Why wouldn’t the Australian mining industry be optimistic? In the last year, Iron Ore is up 70 per cent, Copper 46 per cent, and Gold is a steady performer, up 8 per cent. That’s before the conversation turns to the rare earth metals, such as Lithium, which has doubled. Surprisingly there has been little talk regarding production cost escalation. It’s a Goldilocks mining world.
Good times have allowed the industry the opportunity to focus on more significant themes this week. There’s lots of talk about electric vehicles, batteries, carbon capture, blue hydrogen energy and even nuclear power.
Dr Bradley Jones, Head of Economic Analysis, Reserve Bank of Australia, got everyone’s attention with a thoughtful presentation on the Australian economy and the post-pandemic bounce. Dr Jones revisited some other major economic shocks and posited that it was apparent that acceleration away from an event often leaves psychological scars across economies for the affected generation. The frugality of “depression babies” and recent risk aversion amongst the retirement cadre of baby boomers are classic examples.
The RBA has already had to change forecasts (Statement on Monetary Policy – May 2021) of the post-pandemic world as the strength of the economic rebound has caused Dr Jones and his colleagues to rethink the trajectory of what they are seeing. Coming out of the GFC, there was a general risk aversion, with investors and institutions crowding into large, liquid pools of capital, such as sovereign bonds and critical infrastructure assets. As a result, financial institutions rebalanced their risk appetite by realigning collateral risk weightings within their businesses, with many exceeding the minimum requirements under the Basel III regulations. One of the by-products of this shift has been the opening of a wedge between the interest rates (low) and growth asset valuations (high).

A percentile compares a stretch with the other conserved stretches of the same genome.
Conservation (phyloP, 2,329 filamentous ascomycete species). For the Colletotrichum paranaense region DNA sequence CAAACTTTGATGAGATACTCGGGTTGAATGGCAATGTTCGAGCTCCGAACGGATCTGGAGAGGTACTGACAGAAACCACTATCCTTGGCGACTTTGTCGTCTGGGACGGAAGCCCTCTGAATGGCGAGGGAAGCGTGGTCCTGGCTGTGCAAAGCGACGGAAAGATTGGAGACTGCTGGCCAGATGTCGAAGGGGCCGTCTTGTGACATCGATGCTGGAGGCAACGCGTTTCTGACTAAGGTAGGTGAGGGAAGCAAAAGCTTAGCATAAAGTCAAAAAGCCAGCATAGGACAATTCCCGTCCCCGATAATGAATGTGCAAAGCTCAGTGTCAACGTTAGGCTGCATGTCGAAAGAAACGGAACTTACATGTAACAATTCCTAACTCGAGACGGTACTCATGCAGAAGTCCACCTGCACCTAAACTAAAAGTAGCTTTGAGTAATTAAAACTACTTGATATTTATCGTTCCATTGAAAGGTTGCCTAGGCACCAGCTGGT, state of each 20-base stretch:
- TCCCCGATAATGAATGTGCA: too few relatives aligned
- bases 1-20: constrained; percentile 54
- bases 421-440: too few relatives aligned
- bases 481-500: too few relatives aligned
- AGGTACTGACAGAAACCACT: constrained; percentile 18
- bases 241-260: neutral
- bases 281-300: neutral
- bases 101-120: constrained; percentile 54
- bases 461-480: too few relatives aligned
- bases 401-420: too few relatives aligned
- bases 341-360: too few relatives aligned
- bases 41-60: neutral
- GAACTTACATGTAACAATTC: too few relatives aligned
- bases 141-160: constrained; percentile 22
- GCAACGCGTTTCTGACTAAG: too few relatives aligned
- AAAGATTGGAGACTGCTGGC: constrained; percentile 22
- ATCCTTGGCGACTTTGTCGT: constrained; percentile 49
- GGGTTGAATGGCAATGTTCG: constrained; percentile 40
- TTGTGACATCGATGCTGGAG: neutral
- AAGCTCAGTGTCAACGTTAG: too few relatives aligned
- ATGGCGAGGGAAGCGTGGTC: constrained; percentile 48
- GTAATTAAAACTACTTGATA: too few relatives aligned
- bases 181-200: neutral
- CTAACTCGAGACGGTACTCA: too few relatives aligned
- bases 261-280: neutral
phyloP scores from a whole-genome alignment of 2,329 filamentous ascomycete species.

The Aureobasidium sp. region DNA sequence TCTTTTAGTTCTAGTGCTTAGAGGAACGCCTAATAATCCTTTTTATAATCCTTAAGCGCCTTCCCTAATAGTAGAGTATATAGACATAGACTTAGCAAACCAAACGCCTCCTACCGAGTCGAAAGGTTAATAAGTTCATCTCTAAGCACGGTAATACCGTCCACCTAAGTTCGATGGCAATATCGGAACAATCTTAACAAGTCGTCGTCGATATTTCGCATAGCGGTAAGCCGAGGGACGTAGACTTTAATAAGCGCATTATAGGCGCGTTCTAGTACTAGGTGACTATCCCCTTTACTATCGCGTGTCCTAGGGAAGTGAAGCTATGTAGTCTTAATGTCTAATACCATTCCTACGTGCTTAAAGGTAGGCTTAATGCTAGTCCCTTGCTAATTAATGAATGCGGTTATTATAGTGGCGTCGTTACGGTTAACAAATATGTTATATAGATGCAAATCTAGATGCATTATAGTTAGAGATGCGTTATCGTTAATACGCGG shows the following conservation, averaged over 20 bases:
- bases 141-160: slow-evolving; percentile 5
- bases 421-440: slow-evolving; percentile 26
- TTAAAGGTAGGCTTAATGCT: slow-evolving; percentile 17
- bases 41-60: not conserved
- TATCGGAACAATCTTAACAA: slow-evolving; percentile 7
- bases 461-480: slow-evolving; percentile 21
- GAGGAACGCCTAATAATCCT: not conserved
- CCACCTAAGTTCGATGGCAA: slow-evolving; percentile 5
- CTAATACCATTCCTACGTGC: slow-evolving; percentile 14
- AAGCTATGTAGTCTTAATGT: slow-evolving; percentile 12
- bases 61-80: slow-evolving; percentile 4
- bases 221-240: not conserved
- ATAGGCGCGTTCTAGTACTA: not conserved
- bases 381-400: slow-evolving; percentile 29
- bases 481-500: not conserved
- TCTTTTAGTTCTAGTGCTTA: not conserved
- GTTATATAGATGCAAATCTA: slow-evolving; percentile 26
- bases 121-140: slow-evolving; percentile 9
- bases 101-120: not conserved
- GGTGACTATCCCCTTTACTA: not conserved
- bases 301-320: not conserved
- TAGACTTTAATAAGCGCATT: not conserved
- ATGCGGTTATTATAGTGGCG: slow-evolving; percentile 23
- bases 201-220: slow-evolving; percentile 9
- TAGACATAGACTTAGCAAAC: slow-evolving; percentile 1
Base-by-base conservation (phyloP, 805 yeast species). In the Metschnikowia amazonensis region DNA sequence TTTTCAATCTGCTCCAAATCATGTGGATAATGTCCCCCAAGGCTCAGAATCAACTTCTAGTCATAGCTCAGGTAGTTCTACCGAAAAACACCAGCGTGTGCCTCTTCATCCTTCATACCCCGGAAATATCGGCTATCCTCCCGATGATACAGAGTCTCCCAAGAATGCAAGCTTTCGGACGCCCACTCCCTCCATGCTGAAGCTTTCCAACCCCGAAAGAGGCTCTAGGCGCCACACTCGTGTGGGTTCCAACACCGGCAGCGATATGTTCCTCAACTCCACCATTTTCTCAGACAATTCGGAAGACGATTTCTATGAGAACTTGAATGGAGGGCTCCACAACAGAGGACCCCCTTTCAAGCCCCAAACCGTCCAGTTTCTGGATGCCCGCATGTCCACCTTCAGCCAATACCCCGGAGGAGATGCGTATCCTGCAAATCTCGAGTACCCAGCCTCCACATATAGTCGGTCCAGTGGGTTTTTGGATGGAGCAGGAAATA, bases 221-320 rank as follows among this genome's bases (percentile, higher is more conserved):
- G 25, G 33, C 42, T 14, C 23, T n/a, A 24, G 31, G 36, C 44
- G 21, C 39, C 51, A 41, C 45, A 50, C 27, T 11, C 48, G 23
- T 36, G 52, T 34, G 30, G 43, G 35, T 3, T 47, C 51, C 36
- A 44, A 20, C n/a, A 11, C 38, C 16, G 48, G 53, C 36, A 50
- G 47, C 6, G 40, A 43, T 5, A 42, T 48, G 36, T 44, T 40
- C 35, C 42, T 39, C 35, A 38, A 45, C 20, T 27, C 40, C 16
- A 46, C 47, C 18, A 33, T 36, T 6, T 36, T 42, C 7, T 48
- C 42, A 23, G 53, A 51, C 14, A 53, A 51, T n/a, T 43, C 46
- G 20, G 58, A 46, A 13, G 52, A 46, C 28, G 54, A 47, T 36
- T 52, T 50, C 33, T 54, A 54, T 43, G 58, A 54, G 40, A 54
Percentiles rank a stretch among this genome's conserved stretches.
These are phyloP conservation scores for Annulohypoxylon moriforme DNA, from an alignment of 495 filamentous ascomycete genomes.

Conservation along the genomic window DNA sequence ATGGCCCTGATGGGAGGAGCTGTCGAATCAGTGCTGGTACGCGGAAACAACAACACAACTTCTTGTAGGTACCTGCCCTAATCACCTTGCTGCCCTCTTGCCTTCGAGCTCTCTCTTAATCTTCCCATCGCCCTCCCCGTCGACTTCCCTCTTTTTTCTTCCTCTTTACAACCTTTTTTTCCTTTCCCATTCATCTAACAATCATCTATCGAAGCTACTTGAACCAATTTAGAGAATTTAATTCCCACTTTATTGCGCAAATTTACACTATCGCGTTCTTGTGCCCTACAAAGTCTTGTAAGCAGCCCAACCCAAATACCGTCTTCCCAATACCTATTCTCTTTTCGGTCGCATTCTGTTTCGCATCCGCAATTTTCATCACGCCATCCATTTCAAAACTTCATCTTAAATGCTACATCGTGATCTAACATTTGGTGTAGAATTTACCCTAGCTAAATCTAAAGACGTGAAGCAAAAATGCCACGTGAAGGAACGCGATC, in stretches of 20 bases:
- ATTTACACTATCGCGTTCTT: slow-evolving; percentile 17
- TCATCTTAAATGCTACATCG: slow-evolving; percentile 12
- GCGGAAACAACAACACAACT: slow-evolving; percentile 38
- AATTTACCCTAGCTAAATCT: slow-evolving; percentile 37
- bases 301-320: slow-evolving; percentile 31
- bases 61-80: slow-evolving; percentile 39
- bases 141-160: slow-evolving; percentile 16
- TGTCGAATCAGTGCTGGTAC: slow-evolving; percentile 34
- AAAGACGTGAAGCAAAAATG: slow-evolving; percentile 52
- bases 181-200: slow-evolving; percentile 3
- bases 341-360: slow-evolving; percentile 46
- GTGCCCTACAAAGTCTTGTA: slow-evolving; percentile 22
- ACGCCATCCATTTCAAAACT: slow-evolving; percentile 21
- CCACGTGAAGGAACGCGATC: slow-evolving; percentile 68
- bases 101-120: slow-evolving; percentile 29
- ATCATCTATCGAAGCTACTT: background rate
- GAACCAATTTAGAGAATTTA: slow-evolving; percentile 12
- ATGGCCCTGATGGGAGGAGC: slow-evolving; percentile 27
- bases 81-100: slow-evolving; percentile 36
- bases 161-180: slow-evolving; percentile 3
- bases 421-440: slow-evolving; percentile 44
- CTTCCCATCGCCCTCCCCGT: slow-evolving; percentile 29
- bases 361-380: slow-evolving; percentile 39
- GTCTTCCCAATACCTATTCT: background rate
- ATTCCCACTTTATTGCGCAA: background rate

Household and corporate balance sheets have been rebuilt and were buttressed by government intervention early in the Pandemic. COVID has been a magnifier of these risk aversion tendencies and allowed a more expansionary psyche to dominate as the economy recovers. Dr Jones characterised the missing piece as “revenge consumption” — if the consumer returns armed with solid financial underpinnings, the economy will boom. The only cautionary note concerned the inflationary effects of such spending, this being somewhat of a wildcard in the context of Central Bank forecasts worldwide.
Meanwhile, the mining industry has not stopped investing, and looks well-placed to take advantage of moderate inflation via commodity price rises and increased demands for raw materials. However, the next challenge will be a pivot away from high-intensity carbon extraction and into critical climate-sensitive minerals as governments move to hit 2030 emission targets.